1954 followed perhaps one of Rolex’s biggest year after introducing the Submariner and with Sir Edmund Hillary and Tenzig Norgay being the first two humans to scale Mount Everest. Despite being a hard year to follow, Rolex introduced yet another innovation by rolling out the Rolex GMT. What set the Rolex GMT apart for any other watch was the addition of the 24 hour hand and the ability to track a second time zone.
Early in the 1950’s, Pan American Airlines approached Rolex to design a watch that could track 24 hour Greenwich Mean Time. Greenwich Mean Time, then known as GMT and now known as Universal Time Coordinated (UTC), is the international time standard no matter what timezone a person is in. GMT time does not recognize timezones and the time is universal around the globe. GMT time started in the 1800’s for ships to navigate.
Based on the Turn-O-Graph, the first Rolex GMT did not have crown guards, but it possessed a rotating bezel with 24 hour markers. The 24 hour hand was connected to the 12 hour hand, but only traveled half as fast as the 12 hour hand. Subsequently, a 24 hour hand only makes a full rotation for every two rotations of the 12 hour hand. Utilizing the sliding 24 hour bezel, airline pilots, international travelers, or international business people can track time in another timezone. Later in the 1982, Rolex introduced the GMT Master II which made the 12 hour hand independent of the 24 hour hand, allowing the tracking of a third time zone, and made it easy to change the 12 hour hand when moving among timezones on an airplane, or for a select few, a spacecraft.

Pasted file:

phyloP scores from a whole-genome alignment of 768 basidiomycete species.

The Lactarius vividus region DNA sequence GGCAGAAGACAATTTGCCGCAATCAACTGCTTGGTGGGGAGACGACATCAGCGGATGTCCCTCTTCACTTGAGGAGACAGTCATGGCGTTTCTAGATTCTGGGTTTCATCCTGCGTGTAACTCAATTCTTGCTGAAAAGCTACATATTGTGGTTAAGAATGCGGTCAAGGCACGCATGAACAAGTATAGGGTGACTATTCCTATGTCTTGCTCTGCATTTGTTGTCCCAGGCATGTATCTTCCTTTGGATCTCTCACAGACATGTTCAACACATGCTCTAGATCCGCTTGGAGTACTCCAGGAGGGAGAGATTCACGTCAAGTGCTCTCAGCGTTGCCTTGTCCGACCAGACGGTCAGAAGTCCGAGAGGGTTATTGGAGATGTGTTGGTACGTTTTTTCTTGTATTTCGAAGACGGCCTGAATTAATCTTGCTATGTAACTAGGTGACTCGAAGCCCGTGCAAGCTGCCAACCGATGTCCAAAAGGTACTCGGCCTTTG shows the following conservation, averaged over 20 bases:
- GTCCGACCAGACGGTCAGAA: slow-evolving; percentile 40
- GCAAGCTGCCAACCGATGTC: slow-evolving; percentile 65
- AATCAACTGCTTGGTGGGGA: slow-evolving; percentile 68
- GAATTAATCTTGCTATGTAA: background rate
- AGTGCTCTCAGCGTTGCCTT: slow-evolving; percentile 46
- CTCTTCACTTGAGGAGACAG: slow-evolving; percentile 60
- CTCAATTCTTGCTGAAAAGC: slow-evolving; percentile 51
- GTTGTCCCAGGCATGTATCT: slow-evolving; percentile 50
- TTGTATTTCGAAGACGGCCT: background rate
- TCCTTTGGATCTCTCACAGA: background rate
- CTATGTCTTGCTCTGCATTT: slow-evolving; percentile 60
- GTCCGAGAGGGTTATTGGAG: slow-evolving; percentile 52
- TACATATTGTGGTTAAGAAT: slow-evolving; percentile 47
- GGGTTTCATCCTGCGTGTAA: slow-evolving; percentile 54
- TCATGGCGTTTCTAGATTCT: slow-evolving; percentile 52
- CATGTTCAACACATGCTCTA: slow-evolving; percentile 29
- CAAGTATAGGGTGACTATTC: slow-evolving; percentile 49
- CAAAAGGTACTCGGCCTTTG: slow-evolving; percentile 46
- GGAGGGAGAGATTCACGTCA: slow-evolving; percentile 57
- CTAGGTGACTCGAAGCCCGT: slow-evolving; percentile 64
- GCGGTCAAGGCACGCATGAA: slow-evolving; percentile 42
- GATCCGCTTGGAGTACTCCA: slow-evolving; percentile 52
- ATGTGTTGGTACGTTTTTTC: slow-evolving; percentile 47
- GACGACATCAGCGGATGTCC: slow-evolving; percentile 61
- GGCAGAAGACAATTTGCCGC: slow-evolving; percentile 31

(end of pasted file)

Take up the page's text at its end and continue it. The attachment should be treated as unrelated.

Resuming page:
Rolex released the Explorer II in 1971, a mix between the original Explorer three handed model, and the GMT four handed model. The Explorer II was designed for underground spelunkers and adventurers. Although the Explorer II uses the same movement as the GMT, what makes it significantly different is bezel. The Explorer II bezel is fixed whereby the hour indicators could be felt by hand, and the 24 hour hand designates local time but in day or night. Aside from distinguishing AM/PM, and 24 hour time, the 24 hour hand also serves as an indicator for North. If the 24 hour hand is set to local time, pointing the 12 hour hand to the sun will make the 24 hour hand point North. In the Southern Hemisphere, the same is true, but you have to hold the watch overhead for this to work.
The 24 hour hand is found on multiple watches, but it took Pan Am’s request and Rolex’s inventiveness to make it happen.